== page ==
Why haven’t sodium-ion batteries, which don’t catch fire or explode, replaced lithium batteries?

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Sodium ions are garnering attention worldwide, as an alternative to Lithium ions, in rechargeable batteries. Sodium ions are excellent charge carriers, as you can see from this simple Sodium Chloride and Water battery experiment.

Global leaders in the battery industry are placing big bets on Sodium-ion batteries as the future backbone of green industrial energy. If you look-up the world’s top 10 Sodium-ion battery manufacturers, you will notice that they also include the biggest manufacturers of Lithium-ion batteries.

Since Sodium ion and Lithium-ion battery chemistries are similar, manufacturers are leveraging proven Lithium-ion know how and production equipment for rapid development of Sodium-ion batteries. A good example is China’s Contemporary Amperex Technology Co. Ltd. (CATL), who are one of top10 Lithium-ion batteries manufacturers in China. CATL have launched their first generation Sodium-ion battery with energy density of 160 Wh/kg.

Since Sodium-ion batteries are bulkier than equivalent Lithium-ion batteries, they are not ideal for electric vehicles at present. Hence manufacturers are targeting the energy storage market, where size is not important but cost, performance and secure supply chains are key considerations. Scientists believe that Sodium-ion batteries are the answer to the renewable energy storage challenge.

In future, you can expect Sodium-ion batteries to become lighter and more powerful. This means that these batteries will become attractive for the electric vehicle market. However, you might have noticed that recently the electric vehicle market has not been robust. Globally, the market for electric vehicles has faltered, due to their high cost, lack of recharging infrastructure, and in many cases, withdrawal of fiscal incentives. Further, Lithium-ion batteries may be displaced by Hydrogen Fuel cells in the transportation sector. With Lithium-ion restricted to smaller electronic equipment, Sodium-ion technology can forge ahead in the long-term.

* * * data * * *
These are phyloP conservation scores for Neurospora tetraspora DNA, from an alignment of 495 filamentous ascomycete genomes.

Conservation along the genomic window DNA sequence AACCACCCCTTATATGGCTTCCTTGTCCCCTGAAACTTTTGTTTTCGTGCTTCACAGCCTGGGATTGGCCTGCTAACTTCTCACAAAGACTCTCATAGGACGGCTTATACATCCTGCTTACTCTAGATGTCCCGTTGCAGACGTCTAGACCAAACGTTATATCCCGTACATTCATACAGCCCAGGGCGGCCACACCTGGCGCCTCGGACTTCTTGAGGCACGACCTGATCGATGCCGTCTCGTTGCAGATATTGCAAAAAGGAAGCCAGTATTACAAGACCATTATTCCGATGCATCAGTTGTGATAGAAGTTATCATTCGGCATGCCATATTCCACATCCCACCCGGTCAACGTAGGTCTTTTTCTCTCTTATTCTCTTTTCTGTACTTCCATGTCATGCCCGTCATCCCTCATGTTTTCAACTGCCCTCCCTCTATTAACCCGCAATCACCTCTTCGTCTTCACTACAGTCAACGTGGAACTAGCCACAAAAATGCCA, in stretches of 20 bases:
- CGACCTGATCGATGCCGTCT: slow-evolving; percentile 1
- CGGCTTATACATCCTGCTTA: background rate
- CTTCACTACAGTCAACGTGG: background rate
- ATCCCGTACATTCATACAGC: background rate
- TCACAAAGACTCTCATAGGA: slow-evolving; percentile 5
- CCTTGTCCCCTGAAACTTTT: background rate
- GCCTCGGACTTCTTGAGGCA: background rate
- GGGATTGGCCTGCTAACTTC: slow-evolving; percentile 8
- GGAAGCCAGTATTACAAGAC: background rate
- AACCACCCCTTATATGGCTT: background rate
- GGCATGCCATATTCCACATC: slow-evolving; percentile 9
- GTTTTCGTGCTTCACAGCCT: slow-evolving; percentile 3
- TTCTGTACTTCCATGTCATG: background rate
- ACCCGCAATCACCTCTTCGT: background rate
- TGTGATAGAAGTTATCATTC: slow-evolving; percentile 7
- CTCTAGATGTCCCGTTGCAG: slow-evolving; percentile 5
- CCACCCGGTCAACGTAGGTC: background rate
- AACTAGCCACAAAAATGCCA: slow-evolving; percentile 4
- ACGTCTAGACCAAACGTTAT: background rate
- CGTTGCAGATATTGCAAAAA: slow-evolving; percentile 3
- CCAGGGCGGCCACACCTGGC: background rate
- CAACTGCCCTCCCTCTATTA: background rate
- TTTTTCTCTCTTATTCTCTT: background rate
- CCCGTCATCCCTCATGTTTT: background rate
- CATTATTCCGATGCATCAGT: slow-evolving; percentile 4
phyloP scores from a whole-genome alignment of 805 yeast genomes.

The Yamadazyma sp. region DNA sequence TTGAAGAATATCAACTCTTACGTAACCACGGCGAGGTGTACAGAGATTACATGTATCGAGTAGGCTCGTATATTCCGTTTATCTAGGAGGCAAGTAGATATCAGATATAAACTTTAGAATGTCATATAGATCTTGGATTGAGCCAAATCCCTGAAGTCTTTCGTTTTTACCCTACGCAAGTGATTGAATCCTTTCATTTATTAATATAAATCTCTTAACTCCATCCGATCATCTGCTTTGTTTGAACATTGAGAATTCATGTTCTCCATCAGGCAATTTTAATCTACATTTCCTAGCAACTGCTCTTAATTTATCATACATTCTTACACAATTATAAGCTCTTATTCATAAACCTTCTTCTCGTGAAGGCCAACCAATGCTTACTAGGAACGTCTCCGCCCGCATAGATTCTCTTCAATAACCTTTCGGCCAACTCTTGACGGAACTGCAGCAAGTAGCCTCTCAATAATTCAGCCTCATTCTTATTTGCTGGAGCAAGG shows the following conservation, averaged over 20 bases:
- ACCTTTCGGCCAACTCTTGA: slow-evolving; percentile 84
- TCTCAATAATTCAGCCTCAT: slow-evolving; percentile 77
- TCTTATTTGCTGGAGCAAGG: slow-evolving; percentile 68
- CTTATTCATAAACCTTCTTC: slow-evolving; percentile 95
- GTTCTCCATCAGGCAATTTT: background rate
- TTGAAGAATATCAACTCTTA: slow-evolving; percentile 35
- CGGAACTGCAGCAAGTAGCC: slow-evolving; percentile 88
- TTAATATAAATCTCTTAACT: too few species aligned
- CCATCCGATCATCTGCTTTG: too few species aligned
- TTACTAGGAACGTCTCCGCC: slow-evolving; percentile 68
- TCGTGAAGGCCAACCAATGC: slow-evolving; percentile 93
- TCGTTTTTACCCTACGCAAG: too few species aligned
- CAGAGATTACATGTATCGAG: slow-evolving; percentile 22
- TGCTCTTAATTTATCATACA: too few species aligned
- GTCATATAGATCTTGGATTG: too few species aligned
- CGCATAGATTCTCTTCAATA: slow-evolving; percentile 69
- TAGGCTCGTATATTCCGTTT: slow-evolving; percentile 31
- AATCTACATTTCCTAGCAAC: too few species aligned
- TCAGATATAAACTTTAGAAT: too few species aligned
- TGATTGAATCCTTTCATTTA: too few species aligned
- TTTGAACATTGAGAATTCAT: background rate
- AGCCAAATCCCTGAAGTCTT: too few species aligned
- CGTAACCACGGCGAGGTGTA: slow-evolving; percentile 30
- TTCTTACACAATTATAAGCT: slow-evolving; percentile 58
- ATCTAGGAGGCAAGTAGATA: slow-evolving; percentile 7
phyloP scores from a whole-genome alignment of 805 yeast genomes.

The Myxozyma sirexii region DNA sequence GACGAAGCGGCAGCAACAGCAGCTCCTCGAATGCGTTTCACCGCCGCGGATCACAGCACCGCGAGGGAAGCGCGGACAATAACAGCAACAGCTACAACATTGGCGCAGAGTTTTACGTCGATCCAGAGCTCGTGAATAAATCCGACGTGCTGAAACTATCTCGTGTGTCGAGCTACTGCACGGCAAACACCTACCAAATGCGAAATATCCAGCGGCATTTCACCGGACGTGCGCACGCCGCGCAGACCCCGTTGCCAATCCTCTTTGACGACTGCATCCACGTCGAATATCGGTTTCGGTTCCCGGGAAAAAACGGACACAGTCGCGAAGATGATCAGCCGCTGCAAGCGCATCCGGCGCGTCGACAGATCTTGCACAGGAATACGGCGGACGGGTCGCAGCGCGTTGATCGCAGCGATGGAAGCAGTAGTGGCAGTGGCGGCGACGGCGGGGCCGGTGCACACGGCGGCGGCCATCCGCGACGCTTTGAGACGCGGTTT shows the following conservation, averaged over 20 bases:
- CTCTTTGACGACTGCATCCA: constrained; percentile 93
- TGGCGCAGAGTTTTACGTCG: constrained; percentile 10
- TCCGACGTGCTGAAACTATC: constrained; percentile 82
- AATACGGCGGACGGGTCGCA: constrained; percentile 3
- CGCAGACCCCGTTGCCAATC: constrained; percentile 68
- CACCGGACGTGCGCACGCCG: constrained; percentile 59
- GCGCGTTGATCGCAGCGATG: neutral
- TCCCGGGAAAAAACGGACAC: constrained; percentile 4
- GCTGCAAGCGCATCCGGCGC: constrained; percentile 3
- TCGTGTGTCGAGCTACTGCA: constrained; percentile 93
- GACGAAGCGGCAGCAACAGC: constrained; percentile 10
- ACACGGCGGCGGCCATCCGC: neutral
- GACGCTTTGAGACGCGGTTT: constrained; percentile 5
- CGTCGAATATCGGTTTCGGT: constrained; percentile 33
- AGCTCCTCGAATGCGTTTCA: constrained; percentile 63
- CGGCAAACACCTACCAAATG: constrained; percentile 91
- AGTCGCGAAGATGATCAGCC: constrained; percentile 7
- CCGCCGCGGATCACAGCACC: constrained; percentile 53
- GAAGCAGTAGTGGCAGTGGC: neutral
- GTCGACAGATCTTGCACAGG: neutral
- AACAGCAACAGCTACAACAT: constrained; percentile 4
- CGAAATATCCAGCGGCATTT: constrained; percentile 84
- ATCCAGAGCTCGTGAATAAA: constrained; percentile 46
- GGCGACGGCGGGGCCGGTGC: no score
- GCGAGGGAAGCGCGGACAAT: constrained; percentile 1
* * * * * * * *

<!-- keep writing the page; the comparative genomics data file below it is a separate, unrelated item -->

What’s The Sodium Ion Battery?

A Sodium ion battery is a rechargeable battery that uses Sodium ions to transport electric charge within the battery. Sodium ions shuttle between the Anode and Cathode, carrying the internal cell current, during each charge and discharge cycle.

How Does a Sodium Ion battery Work?

You can see the principle underlying a Sodium-ion battery  in Figure 1. The key working parts of the battery are:

  • An Anode, which is a porous electrode and contains plenty of ionizable Sodium atoms on its surface;
  • A Cathode, which is also a porous electrode, with sufficient surface area to receive Sodium ions coming from the Anode;
  • A porous separator that prevents physical contact between Anode and Cathode, but allows Sodium ions to shuttle between Anode and Cathode;
  • A liquid electrolyte containing dissolved Sodium salts. The electrolyte acts as reservoir of Sodium ions that start an internal current once a voltage difference is created between the electrodes.

In Figure 1, the yellow balls represent positively charged Sodium ions while the red balls represent neutral Sodium atoms. Each neutral Sodium atom becomes a positively charged ion, when an electron is pulled out from its outermost electron shell.